First and foremost, photographs of the project's completion to date should be obtained and checked for accuracy. The lender must first confirm that the inspector visited the correct construction site (yes, mistakes like this can occur) and then compare photos taken during the inspection to previous drawings to determine whether or not tangible progress has been made.

    The second step is to go over the hard costs and retainage balances. This review assists the lender in determining whether the project costs to date are consistent with the original contract sum and whether they appear reasonable in light of prior requests and disbursements. The lender will also look to see if the retainage percentage (for example, 10%) corresponds to the amount of money that has been agreed upon so far. While conducting a funding analysis, the lender will look for any significant input errors between the draw funding line items and the G702, as well as ensuring that the provided receipts are correctly associated with the project and tallied to confirm the total. It is critical that the lender examines loan-specific thresholds for percent complete versus percent invoiced.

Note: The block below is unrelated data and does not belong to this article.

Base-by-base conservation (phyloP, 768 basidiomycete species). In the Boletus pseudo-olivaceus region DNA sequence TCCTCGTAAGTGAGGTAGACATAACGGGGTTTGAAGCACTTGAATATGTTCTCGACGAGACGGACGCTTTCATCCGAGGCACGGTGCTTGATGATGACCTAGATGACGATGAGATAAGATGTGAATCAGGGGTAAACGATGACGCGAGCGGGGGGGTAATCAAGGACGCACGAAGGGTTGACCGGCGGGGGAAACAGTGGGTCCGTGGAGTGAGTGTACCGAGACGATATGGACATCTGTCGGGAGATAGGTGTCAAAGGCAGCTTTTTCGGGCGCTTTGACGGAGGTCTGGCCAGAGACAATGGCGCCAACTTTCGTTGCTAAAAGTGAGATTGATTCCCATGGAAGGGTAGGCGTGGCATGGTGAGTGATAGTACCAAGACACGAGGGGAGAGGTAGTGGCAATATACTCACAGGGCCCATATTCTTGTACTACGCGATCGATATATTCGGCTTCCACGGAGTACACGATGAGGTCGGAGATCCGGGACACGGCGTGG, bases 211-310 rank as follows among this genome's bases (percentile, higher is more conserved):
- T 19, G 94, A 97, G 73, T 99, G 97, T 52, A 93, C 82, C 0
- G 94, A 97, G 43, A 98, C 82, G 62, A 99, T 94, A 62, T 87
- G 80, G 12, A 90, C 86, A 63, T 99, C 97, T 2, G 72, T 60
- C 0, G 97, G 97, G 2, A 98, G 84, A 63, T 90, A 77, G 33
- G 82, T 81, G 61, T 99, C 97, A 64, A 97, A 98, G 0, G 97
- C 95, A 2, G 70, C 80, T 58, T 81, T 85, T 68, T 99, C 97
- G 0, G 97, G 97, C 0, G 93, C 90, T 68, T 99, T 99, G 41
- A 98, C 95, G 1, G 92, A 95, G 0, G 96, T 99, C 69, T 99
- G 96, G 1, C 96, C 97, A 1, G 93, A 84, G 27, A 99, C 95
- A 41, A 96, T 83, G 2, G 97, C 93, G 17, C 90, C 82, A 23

Next, examine the percentage of the project that has been completed to date, as well as the percentage of contingency funds that have been used. The lender should review the list of prior draw requests to see the percent completed over time, keeping an eye out for an increasing percent completed each period. When it comes to contingency funding, most construction projects use a rate between 5 percent and 10 percent of the total budget to determine contingency. Typically, that sum will be sufficient to cover any unexpected expenses that may arise. As a result, it is critical to review the line item for contingency to ensure that the appropriate amount is set aside at the appropriate stage of the project.